Pension Meltdown

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photoA Chicago bankruptcy court ruled this week that United Airlines can default on its pension plans that cover more than 120,000 employees. This is a big win for the troubled airline which may help it keep its planes in the air. But for those who work for United it could mean big benefit cuts and a much less comfortable retirement.

United isn't the only airline in trouble. It's following in the footsteps of US Airways, and Delta is hinting it may be going down the same path. Soon, America's big car makers may also be looking for pension relief.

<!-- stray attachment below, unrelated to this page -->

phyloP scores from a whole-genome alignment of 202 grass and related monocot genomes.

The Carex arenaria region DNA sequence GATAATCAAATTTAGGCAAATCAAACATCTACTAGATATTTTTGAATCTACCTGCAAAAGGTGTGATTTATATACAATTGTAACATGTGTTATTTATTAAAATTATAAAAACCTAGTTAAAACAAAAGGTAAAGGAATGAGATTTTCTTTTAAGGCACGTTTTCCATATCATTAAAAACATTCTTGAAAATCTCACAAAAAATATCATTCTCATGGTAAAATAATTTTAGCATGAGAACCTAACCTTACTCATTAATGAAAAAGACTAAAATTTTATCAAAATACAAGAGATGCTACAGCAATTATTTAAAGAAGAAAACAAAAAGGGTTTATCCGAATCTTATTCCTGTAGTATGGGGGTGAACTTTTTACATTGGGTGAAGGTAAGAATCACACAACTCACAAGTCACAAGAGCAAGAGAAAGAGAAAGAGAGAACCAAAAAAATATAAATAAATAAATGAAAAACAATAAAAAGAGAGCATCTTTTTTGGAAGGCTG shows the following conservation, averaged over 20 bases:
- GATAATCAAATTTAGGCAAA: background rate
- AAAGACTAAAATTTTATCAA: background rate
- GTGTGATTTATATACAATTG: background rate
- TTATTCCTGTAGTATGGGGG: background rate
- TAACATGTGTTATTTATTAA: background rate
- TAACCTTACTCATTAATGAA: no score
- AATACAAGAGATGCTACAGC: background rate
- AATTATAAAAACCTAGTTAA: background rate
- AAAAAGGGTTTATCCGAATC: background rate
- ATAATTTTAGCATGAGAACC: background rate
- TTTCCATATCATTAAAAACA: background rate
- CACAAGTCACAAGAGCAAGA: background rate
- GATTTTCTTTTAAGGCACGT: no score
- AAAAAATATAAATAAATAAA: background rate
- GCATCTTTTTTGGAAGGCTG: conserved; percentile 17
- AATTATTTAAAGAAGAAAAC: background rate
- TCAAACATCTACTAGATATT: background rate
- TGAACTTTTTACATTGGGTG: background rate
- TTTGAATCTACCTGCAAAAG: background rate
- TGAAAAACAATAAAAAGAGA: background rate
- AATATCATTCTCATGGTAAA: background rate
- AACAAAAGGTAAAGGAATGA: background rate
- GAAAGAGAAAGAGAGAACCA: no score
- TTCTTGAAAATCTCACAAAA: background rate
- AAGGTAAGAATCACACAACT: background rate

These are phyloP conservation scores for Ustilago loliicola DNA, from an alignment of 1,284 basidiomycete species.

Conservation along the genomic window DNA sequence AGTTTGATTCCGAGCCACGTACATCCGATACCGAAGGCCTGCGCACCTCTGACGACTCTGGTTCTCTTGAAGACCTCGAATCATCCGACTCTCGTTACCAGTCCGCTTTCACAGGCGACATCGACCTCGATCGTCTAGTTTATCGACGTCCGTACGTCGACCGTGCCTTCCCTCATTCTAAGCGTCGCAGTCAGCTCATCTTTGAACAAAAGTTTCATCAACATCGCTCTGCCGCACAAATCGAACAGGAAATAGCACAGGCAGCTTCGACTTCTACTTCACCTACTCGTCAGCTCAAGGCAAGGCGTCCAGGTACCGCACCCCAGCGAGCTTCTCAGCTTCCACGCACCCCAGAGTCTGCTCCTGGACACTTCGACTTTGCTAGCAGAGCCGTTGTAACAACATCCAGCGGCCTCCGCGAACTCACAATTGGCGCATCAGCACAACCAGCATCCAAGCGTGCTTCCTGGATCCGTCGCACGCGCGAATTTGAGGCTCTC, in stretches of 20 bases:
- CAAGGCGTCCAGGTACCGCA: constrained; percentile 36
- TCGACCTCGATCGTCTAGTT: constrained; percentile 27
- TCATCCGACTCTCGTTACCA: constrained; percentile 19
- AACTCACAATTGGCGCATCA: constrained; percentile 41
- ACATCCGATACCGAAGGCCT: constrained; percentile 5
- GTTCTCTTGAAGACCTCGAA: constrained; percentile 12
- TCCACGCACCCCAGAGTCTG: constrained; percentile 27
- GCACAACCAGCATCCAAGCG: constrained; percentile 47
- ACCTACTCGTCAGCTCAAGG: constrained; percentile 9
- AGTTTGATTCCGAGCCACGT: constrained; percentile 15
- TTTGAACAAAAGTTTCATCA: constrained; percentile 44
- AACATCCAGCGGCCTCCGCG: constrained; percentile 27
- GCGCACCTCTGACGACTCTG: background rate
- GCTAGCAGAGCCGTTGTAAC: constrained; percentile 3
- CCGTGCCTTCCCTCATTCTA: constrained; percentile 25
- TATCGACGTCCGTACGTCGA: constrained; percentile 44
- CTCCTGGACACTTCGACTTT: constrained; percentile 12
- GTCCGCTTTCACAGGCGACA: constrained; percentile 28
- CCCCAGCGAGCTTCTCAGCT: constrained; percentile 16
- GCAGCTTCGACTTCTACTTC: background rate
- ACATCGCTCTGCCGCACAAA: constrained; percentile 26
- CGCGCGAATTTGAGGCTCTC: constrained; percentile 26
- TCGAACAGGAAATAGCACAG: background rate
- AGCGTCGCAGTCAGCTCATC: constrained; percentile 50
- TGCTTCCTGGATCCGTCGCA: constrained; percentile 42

Hear a discussion on the future of pension plans in corporate America.


Nannette Byrne, senior writer for BusinessWeek

Richard Brownlee, professor at the Darden School of Business Administration at the University of Virginia, expert on corporate pension and employee stock ownership plansTom Gigot, attorney at the Groom Law Group where he represents employers in negotiations with the Pension Benefit Guaranty Corporation, adjunct professor at Georgetown University's Law School

Terry O'Rourke, 51-year-old electronics technician for United Airlines and member of the American Machinists Fraternal Association.

Jack Beatty, On Point analyst and senior editor at the Atlantic Monthly.

This program aired on May 13, 2005.


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